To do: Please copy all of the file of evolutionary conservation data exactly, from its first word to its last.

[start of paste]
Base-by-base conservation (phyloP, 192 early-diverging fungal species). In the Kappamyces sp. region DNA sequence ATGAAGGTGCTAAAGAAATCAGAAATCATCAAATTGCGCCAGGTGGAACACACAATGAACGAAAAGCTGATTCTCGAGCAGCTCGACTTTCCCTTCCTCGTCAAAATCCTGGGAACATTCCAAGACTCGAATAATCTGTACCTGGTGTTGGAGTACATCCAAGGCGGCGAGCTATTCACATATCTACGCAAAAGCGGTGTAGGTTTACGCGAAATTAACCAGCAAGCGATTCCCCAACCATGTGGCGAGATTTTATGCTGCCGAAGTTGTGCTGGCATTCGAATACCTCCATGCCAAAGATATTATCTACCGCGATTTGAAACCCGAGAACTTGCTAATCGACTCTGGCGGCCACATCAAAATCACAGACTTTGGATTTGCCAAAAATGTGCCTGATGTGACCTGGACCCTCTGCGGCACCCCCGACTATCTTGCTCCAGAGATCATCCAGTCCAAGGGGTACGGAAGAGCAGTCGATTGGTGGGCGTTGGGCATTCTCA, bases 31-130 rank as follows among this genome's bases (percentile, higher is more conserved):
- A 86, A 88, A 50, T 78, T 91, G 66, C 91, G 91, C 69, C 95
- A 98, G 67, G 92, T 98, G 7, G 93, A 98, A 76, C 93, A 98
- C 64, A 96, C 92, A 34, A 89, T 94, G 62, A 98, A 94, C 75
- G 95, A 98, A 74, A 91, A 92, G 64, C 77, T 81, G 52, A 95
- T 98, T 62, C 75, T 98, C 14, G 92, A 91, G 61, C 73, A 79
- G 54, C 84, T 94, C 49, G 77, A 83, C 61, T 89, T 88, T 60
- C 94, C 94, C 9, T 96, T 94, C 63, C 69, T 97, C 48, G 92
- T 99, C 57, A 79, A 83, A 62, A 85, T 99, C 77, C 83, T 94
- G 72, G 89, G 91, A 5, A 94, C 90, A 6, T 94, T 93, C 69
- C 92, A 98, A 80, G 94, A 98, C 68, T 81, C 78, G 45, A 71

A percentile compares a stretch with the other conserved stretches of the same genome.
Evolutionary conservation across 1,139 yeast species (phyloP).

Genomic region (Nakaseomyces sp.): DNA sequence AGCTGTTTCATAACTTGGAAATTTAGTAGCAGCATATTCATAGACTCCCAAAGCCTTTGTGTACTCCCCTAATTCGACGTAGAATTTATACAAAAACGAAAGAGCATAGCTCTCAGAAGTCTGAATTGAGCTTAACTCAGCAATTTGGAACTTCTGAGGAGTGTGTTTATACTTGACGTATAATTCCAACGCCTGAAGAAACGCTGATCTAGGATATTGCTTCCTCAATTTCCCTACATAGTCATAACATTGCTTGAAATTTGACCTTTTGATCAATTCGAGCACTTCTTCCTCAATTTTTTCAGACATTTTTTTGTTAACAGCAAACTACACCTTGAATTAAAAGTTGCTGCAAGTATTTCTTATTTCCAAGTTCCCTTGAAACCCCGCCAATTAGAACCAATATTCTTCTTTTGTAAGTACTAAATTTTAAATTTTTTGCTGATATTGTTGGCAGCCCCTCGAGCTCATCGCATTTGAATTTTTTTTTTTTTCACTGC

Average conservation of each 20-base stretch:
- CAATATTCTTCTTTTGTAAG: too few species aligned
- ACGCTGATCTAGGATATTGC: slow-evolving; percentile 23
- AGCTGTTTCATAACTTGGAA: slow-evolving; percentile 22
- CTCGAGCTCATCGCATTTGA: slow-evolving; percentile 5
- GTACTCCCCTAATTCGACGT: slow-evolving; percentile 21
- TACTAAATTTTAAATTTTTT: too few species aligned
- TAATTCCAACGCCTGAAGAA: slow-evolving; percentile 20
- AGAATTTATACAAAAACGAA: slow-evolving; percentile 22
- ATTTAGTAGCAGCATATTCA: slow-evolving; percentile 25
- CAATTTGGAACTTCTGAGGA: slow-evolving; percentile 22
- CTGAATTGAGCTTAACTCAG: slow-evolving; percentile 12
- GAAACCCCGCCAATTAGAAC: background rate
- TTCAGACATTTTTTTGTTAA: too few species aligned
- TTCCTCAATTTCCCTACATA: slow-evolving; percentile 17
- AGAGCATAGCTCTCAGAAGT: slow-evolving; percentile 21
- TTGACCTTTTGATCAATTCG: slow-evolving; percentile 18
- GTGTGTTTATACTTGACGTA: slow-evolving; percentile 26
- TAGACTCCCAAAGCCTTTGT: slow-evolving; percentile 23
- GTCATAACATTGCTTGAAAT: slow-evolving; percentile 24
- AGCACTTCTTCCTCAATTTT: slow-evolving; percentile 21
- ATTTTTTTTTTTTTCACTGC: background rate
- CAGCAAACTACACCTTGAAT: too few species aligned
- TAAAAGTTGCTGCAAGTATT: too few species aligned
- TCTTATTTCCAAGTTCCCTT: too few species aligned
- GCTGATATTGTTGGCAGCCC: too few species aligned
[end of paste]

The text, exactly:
Base-by-base conservation (phyloP, 192 early-diverging fungal species). In the Kappamyces sp. region DNA sequence ATGAAGGTGCTAAAGAAATCAGAAATCATCAAATTGCGCCAGGTGGAACACACAATGAACGAAAAGCTGATTCTCGAGCAGCTCGACTTTCCCTTCCTCGTCAAAATCCTGGGAACATTCCAAGACTCGAATAATCTGTACCTGGTGTTGGAGTACATCCAAGGCGGCGAGCTATTCACATATCTACGCAAAAGCGGTGTAGGTTTACGCGAAATTAACCAGCAAGCGATTCCCCAACCATGTGGCGAGATTTTATGCTGCCGAAGTTGTGCTGGCATTCGAATACCTCCATGCCAAAGATATTATCTACCGCGATTTGAAACCCGAGAACTTGCTAATCGACTCTGGCGGCCACATCAAAATCACAGACTTTGGATTTGCCAAAAATGTGCCTGATGTGACCTGGACCCTCTGCGGCACCCCCGACTATCTTGCTCCAGAGATCATCCAGTCCAAGGGGTACGGAAGAGCAGTCGATTGGTGGGCGTTGGGCATTCTCA, bases 31-130 rank as follows among this genome's bases (percentile, higher is more conserved):
- A 86, A 88, A 50, T 78, T 91, G 66, C 91, G 91, C 69, C 95
- A 98, G 67, G 92, T 98, G 7, G 93, A 98, A 76, C 93, A 98
- C 64, A 96, C 92, A 34, A 89, T 94, G 62, A 98, A 94, C 75
- G 95, A 98, A 74, A 91, A 92, G 64, C 77, T 81, G 52, A 95
- T 98, T 62, C 75, T 98, C 14, G 92, A 91, G 61, C 73, A 79
- G 54, C 84, T 94, C 49, G 77, A 83, C 61, T 89, T 88, T 60
- C 94, C 94, C 9, T 96, T 94, C 63, C 69, T 97, C 48, G 92
- T 99, C 57, A 79, A 83, A 62, A 85, T 99, C 77, C 83, T 94
- G 72, G 89, G 91, A 5, A 94, C 90, A 6, T 94, T 93, C 69
- C 92, A 98, A 80, G 94, A 98, C 68, T 81, C 78, G 45, A 71

A percentile compares a stretch with the other conserved stretches of the same genome.
Evolutionary conservation across 1,139 yeast species (phyloP).

Genomic region (Nakaseomyces sp.): DNA sequence AGCTGTTTCATAACTTGGAAATTTAGTAGCAGCATATTCATAGACTCCCAAAGCCTTTGTGTACTCCCCTAATTCGACGTAGAATTTATACAAAAACGAAAGAGCATAGCTCTCAGAAGTCTGAATTGAGCTTAACTCAGCAATTTGGAACTTCTGAGGAGTGTGTTTATACTTGACGTATAATTCCAACGCCTGAAGAAACGCTGATCTAGGATATTGCTTCCTCAATTTCCCTACATAGTCATAACATTGCTTGAAATTTGACCTTTTGATCAATTCGAGCACTTCTTCCTCAATTTTTTCAGACATTTTTTTGTTAACAGCAAACTACACCTTGAATTAAAAGTTGCTGCAAGTATTTCTTATTTCCAAGTTCCCTTGAAACCCCGCCAATTAGAACCAATATTCTTCTTTTGTAAGTACTAAATTTTAAATTTTTTGCTGATATTGTTGGCAGCCCCTCGAGCTCATCGCATTTGAATTTTTTTTTTTTTCACTGC

Average conservation of each 20-base stretch:
- CAATATTCTTCTTTTGTAAG: too few species aligned
- ACGCTGATCTAGGATATTGC: slow-evolving; percentile 23
- AGCTGTTTCATAACTTGGAA: slow-evolving; percentile 22
- CTCGAGCTCATCGCATTTGA: slow-evolving; percentile 5
- GTACTCCCCTAATTCGACGT: slow-evolving; percentile 21
- TACTAAATTTTAAATTTTTT: too few species aligned
- TAATTCCAACGCCTGAAGAA: slow-evolving; percentile 20
- AGAATTTATACAAAAACGAA: slow-evolving; percentile 22
- ATTTAGTAGCAGCATATTCA: slow-evolving; percentile 25
- CAATTTGGAACTTCTGAGGA: slow-evolving; percentile 22
- CTGAATTGAGCTTAACTCAG: slow-evolving; percentile 12
- GAAACCCCGCCAATTAGAAC: background rate
- TTCAGACATTTTTTTGTTAA: too few species aligned
- TTCCTCAATTTCCCTACATA: slow-evolving; percentile 17
- AGAGCATAGCTCTCAGAAGT: slow-evolving; percentile 21
- TTGACCTTTTGATCAATTCG: slow-evolving; percentile 18
- GTGTGTTTATACTTGACGTA: slow-evolving; percentile 26
- TAGACTCCCAAAGCCTTTGT: slow-evolving; percentile 23
- GTCATAACATTGCTTGAAAT: slow-evolving; percentile 24
- AGCACTTCTTCCTCAATTTT: slow-evolving; percentile 21
- ATTTTTTTTTTTTTCACTGC: background rate
- CAGCAAACTACACCTTGAAT: too few species aligned
- TAAAAGTTGCTGCAAGTATT: too few species aligned
- TCTTATTTCCAAGTTCCCTT: too few species aligned
- GCTGATATTGTTGGCAGCCC: too few species aligned